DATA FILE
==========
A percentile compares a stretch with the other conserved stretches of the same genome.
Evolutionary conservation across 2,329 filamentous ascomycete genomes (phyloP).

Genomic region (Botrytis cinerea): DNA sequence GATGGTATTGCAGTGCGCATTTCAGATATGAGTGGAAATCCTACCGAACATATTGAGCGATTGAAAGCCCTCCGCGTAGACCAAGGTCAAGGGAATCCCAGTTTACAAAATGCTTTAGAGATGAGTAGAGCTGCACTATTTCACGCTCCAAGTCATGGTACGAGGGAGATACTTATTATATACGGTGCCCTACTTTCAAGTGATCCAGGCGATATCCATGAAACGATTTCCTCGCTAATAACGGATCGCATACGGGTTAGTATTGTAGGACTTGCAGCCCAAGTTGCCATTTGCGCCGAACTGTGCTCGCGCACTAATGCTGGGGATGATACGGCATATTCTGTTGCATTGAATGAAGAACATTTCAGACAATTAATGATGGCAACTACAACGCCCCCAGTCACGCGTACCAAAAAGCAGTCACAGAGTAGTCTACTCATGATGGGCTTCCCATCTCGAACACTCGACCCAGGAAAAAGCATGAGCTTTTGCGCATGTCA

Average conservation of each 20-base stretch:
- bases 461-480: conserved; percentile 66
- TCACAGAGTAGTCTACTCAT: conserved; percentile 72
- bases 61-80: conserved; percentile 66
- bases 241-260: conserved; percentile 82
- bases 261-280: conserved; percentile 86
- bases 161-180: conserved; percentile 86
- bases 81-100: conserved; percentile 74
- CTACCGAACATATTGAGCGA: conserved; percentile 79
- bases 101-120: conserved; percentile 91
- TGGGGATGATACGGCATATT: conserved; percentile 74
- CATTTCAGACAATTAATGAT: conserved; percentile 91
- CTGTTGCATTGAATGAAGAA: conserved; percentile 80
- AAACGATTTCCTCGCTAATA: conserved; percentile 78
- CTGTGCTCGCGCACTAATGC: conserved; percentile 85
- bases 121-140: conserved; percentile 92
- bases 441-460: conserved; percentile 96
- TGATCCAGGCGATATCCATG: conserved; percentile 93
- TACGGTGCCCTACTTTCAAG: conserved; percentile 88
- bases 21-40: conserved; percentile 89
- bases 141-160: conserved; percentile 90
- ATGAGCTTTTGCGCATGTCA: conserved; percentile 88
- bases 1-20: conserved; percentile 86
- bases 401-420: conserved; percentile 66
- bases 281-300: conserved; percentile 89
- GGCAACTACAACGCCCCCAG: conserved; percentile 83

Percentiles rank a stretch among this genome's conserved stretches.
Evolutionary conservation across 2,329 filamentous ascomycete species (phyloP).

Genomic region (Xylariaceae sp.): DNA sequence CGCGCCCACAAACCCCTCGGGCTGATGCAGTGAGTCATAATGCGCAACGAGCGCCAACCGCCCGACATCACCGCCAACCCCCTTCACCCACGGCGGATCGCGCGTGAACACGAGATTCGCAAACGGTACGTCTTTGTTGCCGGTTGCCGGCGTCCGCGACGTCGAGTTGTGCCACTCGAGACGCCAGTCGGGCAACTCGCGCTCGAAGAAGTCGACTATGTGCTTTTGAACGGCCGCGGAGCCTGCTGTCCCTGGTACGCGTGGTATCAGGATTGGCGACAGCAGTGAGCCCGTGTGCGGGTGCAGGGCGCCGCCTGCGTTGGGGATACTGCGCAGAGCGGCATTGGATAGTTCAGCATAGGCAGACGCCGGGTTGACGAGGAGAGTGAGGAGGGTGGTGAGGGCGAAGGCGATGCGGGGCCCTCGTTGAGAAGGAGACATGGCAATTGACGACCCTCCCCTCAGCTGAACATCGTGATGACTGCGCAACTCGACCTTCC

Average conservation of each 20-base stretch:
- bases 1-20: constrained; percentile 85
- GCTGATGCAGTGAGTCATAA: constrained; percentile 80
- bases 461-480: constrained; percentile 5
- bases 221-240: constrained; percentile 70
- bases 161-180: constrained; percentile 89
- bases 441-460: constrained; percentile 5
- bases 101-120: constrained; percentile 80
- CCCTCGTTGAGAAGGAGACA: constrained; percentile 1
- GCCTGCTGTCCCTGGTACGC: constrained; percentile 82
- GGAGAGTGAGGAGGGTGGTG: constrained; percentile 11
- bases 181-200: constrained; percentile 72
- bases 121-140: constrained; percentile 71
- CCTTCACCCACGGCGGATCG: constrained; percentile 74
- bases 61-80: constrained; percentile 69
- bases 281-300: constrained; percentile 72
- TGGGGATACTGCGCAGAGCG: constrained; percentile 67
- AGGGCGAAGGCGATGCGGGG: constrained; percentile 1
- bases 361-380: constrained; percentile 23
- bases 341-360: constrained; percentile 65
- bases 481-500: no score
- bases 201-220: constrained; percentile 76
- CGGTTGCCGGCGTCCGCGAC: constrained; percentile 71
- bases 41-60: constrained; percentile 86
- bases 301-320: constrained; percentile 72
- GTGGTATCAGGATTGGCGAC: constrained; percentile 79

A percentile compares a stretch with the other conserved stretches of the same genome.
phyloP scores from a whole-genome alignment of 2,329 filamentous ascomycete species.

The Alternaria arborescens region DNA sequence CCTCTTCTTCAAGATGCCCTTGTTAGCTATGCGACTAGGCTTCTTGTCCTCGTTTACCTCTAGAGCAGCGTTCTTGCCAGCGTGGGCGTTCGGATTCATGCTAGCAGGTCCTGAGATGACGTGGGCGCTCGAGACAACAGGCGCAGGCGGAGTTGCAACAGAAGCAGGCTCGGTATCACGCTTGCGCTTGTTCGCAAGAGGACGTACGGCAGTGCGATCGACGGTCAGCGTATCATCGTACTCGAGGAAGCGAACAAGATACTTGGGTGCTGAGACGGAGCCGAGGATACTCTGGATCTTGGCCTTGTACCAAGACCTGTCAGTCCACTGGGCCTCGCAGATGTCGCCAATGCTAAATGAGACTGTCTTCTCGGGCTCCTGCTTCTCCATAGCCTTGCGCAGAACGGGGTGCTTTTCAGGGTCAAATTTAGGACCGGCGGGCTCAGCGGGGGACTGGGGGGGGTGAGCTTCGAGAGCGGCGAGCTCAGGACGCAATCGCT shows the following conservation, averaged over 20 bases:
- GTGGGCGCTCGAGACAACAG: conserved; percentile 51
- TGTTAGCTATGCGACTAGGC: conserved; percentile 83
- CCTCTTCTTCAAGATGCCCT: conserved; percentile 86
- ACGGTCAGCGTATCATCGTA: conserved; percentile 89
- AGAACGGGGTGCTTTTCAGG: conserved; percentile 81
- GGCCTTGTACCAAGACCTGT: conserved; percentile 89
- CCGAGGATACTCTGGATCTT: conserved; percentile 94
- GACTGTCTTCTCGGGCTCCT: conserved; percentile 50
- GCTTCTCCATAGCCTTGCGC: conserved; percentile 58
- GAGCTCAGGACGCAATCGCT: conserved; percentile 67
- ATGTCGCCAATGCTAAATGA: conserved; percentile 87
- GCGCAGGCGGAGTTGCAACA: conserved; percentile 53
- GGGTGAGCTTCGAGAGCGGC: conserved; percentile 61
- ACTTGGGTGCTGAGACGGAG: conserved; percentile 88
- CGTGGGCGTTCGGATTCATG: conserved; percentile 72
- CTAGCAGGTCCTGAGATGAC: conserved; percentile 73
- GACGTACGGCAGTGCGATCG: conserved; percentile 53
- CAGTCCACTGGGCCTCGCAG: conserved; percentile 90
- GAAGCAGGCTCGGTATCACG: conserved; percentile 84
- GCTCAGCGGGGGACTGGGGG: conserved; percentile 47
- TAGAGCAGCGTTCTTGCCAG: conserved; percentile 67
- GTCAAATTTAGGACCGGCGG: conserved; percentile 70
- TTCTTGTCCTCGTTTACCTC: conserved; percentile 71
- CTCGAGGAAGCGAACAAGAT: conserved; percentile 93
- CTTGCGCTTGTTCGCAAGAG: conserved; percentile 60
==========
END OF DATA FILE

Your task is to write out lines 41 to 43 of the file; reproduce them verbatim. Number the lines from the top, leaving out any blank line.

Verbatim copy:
- CCCTCGTTGAGAAGGAGACA: constrained; percentile 1
- GCCTGCTGTCCCTGGTACGC: constrained; percentile 82
- GGAGAGTGAGGAGGGTGGTG: constrained; percentile 11